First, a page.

Fossils of Kansas, 2016 Kansas Music Hall of Fame inductees

(Frank) Around Kansas starts with a story about the Fossils of Kansas, found today in museums across the state including ones in Fort Wallace, Minneapolis, Oakley and Hays. Next learn details about the 2016 Kansas Music Hall of Fame inductees. Then enjoy a poem from Ron Wilson and we’ll end with Michael Dante, an award-winning actor of television, films and stage.

Closed Captioning Brought to you by the Kansas Soybean Commission. The Soybean Checkoff, Progress Powered by Kansas Farmers.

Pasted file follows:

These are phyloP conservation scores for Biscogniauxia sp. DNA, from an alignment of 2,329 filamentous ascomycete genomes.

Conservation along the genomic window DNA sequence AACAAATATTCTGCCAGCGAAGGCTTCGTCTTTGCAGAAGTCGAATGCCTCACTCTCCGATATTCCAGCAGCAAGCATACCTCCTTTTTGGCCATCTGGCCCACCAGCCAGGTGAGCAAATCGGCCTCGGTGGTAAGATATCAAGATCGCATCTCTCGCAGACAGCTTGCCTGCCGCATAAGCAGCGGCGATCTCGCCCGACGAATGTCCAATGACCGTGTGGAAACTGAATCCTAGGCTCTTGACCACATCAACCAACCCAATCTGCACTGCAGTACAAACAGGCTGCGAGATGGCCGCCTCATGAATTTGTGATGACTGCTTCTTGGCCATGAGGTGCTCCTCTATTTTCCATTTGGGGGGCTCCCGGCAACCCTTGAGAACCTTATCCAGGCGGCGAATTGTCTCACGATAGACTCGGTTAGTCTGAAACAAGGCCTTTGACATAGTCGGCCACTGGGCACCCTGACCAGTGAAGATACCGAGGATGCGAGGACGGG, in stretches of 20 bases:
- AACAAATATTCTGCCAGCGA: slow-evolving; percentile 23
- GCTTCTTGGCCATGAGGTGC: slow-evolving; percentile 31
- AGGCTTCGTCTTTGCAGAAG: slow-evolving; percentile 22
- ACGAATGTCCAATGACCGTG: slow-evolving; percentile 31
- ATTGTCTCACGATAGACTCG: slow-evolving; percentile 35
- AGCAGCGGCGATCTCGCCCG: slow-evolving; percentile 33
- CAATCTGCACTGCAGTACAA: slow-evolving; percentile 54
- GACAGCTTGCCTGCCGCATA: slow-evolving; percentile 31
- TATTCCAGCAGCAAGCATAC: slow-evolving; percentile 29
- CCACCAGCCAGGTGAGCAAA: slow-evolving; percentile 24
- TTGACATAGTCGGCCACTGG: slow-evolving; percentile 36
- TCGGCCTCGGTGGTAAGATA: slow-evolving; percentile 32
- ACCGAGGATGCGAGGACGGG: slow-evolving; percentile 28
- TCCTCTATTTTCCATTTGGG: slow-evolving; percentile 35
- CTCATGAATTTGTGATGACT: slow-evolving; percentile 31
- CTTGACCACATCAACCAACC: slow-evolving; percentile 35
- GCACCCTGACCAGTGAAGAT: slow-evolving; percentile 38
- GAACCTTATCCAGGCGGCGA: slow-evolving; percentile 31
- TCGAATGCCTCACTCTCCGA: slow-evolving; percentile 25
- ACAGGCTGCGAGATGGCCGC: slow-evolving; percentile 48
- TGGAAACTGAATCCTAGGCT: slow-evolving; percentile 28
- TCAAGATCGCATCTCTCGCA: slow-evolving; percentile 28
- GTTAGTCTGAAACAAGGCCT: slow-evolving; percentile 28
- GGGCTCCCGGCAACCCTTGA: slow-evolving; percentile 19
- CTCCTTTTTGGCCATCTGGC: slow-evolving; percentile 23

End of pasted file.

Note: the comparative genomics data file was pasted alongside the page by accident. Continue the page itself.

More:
(Frank) Well good morning. (Deb) Good morning. (Frank) I’m Frank. (Deb) I’m Deb. (Frank) And this is Around Kansas. (Frank) Aren’t they, aren’t they bringing breakfast in? (Deb) Exactly. We’re waiting for the caterer to show up. (Frank) Yea. (Deb) So, they’re setting up obviously for an event here at the Dillon House, so we thought we’d take advantage of that. And I like having a table. (Frank) Yes. (Deb) It’s like the Today Show or something, you know. (Frank) It is nice, yea. (Deb) Yea, we should get our own table with our own logo. (Frank) And breakfast. (Deb) Yea and breakfast and coffee. Yea, that would be great. (Frank) That would be nice. (Deb) That would be nice. (Frank) OK, anyway. Here we are in, what month are we in now? (Deb) February? (Frank) February, good grief already. OK. (Deb) Happy Valentine’s Day everybody. (Frank) And by the way, yea this isn’t set up the way it would be here at the Dillon House. They really do a fantastic job when you have a meeting or a reception or something here. So, anyway we hope that you’ll take advantage of it sometime. (Deb) It’s gonna be real “pirdy” when they get it all done. (Frank) Real “pirdy.” (Deb) Real “pirdy” yes it will. (Frank) OK, so what have you been up to? (Deb) Oh, just all over the place. Heather and I were out in Oberlin a few weeks ago. Love going to Oberlin. Always. We’ve done some segments on Oberlin and we’ll do more. But I’ve just got to say this. We were working on a video. We’re actually doing a video for the town of Oberlin. And so we were going around town just getting pictures of people doing normal stuff. They were having a blood drive while we were there. It was packed. (Frank) Huh. (Deb) It was absolutely packed and people kept coming in while we were there. The sense of community really is remarkable. We visit a lot of wonderful communities, but Oberlin has got to be just on the top of every good list you can think of. Just an amazing group of folks out there. (Frank) Yea. (Deb) So, we always love going. So, what you been up to? (Frank) Oh well you know, WREN radio keeps cooking along and all of that. And we’re getting ready for Spring, NHRA of course is coming back this year. And we’re a partner station with them. (Deb) Oh fun. (Frank) So, you’re going to be hearing a lot about what NHRA is going to be doing here and all over the country. And also we have a baseball team in Topeka as well. (Deb) I am so excited about it. (Frank) Yea, the Topeka Train Robbers. And so we’ll be telling you a lot more about them too as they get underway. That’s an incredible league, it’s called the Pecos League. And so, it’s been kind of fun. I talked to one of the head guys in the league who is in New Mexico. And we were talking about WREN radio and we like to cover the league for ’em and all that and I said, “You might tune us in and listen.” And he said, Well I’m not in Topeka, I’m in New Mexico.” I said, “We’re on the internet.” And he went, “Oh OK. That’s right.” So anyway, it’s kind of fun. (Deb) That’s awesome. I can’t wait. I love baseball. And baseball players are almost the best looking too. All through the ages. That’s a fact. That’s a fact. (Frank) OK. So, what are we going to talk about today? (Deb) Well, we’re gonna talk about some fossils around Kansas, Kansas Music Hall of Fame of course coming up. And then an interview I did in Dodge City a few months ago. (Frank) OK. (Deb) I’m going to share it with y’all. (Frank) Alright, so we’ll be back.